Maria Francesca Mossuto

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An experimental determination of the thermodynamic stabilities of a series of amyloid fibrils reveals that this structural form is likely to be the most stable one that protein molecules can adopt even under physiological conditions. This result challenges the conventional assumption that functional forms of proteins correspond to the global minima in their(More)
The propensity of protein molecules to self-assemble into highly ordered, fibrillar aggregates lies at the heart of understanding many disorders ranging from Alzheimer's disease to systemic lysozyme amyloidosis. In this paper we use highly accurate kinetic measurements of amyloid fibril growth in combination with spectroscopic tools to quantify the effect(More)
Identifying the cause of the cytotoxicity of species populated during amyloid formation is crucial to understand the molecular basis of protein deposition diseases. We have examined different types of aggregates formed by lysozyme, a protein found as fibrillar deposits in patients with familial systemic amyloidosis, by infrared spectroscopy, transmission(More)
The aggregation process of wild-type human lysozyme at pH3.0 and 60 degrees C has been analyzed by characterizing a series of distinct species formed on the aggregation pathway, specifically the amyloidogenic monomeric precursor protein, the oligomeric soluble prefibrillar aggregates, and the mature fibrils. Particular attention has been focused on the(More)
The conversion of specific proteins or protein fragments into insoluble, ordered fibrillar aggregates is a fundamental process in protein chemistry, biology, medicine and biotechnology. As this structural conversion seems to be a property shared by many proteins, understanding the mechanism of this process will be of extreme importance. Here we present a(More)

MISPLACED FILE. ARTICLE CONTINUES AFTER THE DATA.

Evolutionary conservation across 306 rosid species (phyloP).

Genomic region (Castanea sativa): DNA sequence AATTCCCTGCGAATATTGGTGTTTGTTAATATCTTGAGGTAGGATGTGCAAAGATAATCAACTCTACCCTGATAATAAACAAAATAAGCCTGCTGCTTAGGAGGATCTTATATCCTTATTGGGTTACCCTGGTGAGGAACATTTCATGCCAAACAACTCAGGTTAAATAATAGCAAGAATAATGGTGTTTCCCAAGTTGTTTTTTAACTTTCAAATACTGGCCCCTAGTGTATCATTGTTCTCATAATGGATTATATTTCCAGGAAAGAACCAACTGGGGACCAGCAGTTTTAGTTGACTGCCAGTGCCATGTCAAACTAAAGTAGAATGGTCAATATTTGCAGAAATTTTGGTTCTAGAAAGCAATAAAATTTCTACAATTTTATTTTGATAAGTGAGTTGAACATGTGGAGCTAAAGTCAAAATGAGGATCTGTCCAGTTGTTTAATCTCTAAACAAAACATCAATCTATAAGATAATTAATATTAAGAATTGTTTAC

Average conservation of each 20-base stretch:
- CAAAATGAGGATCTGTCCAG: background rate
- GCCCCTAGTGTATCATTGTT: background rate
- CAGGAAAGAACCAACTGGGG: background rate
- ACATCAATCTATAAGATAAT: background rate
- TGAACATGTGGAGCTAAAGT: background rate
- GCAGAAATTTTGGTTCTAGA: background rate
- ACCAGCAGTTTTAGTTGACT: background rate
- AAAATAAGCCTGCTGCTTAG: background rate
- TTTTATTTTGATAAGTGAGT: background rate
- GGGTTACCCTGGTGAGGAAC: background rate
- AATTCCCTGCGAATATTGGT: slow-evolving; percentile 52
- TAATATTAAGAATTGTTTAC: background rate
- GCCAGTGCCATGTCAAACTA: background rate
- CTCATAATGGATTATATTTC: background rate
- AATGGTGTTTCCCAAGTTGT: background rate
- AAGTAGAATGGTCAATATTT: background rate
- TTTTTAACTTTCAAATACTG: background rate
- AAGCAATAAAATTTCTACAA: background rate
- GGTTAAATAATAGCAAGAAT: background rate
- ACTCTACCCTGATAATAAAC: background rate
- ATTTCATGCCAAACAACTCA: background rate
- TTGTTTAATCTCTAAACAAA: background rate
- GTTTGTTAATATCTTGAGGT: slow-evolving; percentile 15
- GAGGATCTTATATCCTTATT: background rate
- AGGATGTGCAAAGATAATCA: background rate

In recent years an increasing number of neurodegenerative diseases has been linked to the misfolding of a specific protein and its subsequent accumulation into aggregated species, often toxic to the cell. Of all the factors that affect the behavior of these proteins, disulfide bonds are likely to be important, being very conserved in protein sequences and(More)
The misfolding of proteins into amyloid fibrils constitutes the hallmark of many diseases. Although relatively few physicochemical properties of protein sequences—charge, hydrophobicity, patterns of polar and nonpolar residues, and tendency to form secondary structures—are sufficient to rationalize in general terms their relative propensities to form(More)
Alpha-lactalbumin (LA) in its molten globule (MG) state at low pH forms amyloid fibrils. Here, we have studied the aggregation propensities of LA derivatives characterized by a single peptide bond fission (1-40/41-123, named Th1-LA) or a deletion of a chain segment of 12 amino acid residues located at the level of the beta-subdomain of the native protein(More)
Single point mutations in the Alzheimer's disease associated Aβ42 peptide are found to alter significantly its neurotoxic properties in vivo and have been associated with early onset forms of this devastating condition. We show that such mutations can induce structural changes in Aβ42 fibrils and are associated with a dramatic switch in the fibril-dependent(More)
The partial unfolding of human lysozyme underlies its conversion from the soluble state into amyloid fibrils observed in a fatal hereditary form of systemic amyloidosis. To understand the molecular origins of the disease, it is critical to characterize the structural and physicochemical properties of the amyloidogenic states of the protein. Here we provide(More)